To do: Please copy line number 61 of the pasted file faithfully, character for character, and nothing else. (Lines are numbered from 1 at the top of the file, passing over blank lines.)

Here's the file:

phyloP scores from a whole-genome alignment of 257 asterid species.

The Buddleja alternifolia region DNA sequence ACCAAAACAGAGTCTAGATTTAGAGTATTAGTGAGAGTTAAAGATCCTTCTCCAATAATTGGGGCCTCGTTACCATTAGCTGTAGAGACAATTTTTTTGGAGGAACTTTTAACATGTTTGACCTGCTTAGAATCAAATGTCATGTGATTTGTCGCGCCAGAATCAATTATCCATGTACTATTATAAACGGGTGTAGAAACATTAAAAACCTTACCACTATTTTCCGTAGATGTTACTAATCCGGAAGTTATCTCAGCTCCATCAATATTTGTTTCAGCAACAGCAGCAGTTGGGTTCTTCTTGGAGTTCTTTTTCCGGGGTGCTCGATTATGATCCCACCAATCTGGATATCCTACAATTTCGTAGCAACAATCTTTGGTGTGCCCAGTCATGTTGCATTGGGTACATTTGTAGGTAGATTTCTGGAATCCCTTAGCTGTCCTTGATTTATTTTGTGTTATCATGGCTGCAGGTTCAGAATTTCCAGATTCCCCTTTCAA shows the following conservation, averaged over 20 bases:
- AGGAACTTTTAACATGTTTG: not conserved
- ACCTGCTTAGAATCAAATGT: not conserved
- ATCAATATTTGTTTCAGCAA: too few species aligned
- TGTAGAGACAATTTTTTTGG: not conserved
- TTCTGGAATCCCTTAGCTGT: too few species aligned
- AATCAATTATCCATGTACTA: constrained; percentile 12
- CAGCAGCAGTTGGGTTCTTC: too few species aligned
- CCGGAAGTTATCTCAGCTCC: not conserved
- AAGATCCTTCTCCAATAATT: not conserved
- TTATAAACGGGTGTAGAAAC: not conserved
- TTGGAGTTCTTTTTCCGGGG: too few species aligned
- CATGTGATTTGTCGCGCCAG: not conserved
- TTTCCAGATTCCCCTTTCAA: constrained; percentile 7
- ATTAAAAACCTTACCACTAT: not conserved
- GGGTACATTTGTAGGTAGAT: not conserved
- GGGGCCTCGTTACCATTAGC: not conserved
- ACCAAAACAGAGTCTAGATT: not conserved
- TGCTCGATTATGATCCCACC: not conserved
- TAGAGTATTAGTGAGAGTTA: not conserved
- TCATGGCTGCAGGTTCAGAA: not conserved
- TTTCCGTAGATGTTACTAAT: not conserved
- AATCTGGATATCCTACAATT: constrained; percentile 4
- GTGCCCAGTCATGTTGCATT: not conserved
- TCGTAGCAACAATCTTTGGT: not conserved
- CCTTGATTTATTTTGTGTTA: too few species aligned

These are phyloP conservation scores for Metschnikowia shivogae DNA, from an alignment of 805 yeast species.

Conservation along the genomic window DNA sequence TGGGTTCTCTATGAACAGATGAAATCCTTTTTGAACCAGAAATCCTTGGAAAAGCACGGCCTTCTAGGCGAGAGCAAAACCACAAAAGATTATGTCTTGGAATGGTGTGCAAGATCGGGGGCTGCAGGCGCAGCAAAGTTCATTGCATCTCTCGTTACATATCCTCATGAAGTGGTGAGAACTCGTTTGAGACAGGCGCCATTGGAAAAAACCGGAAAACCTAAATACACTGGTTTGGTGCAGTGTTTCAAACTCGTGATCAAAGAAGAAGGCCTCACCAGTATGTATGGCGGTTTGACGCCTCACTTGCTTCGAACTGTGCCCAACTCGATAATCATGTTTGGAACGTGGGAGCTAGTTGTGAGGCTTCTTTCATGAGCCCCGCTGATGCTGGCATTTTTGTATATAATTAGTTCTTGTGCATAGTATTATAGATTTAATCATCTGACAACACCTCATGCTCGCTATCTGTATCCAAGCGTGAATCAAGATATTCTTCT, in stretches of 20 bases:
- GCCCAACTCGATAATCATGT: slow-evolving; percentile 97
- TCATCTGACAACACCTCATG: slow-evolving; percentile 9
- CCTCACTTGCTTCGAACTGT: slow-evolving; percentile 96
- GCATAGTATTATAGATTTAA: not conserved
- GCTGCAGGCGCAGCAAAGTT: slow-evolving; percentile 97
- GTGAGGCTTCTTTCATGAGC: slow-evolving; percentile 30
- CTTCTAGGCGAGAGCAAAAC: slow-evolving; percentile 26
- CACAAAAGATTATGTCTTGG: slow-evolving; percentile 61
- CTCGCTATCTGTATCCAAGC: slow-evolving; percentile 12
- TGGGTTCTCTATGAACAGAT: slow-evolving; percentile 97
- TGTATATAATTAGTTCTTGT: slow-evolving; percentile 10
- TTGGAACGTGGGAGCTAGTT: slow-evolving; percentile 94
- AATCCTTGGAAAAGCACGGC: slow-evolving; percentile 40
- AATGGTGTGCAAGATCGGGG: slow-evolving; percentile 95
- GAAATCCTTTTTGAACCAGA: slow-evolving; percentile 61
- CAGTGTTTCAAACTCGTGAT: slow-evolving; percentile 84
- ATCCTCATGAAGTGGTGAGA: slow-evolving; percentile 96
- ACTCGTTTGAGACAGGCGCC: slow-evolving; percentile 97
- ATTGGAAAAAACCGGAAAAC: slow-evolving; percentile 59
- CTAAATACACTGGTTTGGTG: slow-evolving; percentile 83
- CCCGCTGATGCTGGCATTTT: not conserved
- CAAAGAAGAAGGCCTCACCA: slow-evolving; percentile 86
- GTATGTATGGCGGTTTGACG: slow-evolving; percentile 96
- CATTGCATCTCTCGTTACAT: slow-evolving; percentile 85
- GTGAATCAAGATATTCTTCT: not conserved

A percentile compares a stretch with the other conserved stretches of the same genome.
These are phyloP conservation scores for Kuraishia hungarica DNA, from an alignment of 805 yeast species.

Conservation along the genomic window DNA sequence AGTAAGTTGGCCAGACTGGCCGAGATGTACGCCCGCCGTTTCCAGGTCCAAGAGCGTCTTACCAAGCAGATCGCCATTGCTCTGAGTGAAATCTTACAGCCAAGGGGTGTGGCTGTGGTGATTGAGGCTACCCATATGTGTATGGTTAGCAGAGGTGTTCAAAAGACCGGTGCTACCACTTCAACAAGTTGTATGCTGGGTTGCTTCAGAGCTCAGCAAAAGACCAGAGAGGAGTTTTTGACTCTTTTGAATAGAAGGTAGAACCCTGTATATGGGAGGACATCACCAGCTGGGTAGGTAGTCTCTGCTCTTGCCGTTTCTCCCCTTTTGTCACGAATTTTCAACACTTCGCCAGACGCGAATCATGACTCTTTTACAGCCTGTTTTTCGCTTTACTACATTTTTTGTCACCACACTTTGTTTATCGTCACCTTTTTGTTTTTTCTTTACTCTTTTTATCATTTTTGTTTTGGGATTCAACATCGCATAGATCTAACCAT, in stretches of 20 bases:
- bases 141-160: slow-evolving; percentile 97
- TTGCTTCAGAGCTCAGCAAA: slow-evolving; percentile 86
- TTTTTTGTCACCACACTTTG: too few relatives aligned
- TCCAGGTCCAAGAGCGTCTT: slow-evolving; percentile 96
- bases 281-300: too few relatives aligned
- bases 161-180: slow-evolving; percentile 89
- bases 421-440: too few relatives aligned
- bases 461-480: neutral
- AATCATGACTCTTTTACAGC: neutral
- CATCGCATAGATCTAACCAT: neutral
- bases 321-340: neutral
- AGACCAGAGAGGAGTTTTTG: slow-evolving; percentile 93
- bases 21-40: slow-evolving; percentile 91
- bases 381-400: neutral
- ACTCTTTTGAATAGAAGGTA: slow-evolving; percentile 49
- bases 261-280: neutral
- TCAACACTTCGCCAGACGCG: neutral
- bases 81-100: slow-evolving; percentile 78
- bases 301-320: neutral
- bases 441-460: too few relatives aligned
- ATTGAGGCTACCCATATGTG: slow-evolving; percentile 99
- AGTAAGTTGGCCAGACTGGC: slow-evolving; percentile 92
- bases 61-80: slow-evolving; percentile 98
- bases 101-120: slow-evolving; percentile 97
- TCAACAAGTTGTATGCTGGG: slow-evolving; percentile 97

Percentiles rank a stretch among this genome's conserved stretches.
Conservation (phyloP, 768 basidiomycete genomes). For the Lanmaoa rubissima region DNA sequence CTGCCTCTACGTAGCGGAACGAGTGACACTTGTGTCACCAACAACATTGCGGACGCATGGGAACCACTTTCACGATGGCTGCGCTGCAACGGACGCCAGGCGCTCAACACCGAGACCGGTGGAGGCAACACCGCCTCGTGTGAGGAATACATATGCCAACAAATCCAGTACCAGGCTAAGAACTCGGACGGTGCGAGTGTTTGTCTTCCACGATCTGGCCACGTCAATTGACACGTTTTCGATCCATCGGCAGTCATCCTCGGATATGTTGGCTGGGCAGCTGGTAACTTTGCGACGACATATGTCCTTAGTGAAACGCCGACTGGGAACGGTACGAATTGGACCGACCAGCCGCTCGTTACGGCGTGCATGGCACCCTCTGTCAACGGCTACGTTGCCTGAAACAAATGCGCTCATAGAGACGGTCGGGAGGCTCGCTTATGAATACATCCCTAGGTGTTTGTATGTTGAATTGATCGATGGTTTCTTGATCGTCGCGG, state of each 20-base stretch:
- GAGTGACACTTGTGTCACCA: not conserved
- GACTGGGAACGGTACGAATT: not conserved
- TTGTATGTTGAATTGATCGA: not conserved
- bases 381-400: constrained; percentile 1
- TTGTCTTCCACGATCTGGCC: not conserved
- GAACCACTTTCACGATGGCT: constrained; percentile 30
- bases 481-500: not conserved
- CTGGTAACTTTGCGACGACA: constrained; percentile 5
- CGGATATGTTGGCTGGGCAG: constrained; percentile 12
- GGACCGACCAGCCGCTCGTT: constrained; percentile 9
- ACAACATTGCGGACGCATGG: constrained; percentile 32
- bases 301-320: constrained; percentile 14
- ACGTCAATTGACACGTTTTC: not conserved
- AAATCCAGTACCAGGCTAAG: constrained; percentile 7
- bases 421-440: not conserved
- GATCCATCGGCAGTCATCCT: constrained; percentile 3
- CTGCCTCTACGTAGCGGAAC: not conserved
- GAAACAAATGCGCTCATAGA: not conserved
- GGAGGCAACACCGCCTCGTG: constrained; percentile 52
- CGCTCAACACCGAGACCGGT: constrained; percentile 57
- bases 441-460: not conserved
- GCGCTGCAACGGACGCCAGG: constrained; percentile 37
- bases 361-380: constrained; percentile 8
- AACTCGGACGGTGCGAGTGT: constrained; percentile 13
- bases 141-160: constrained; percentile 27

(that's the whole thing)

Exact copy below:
- TCCAGGTCCAAGAGCGTCTT: slow-evolving; percentile 96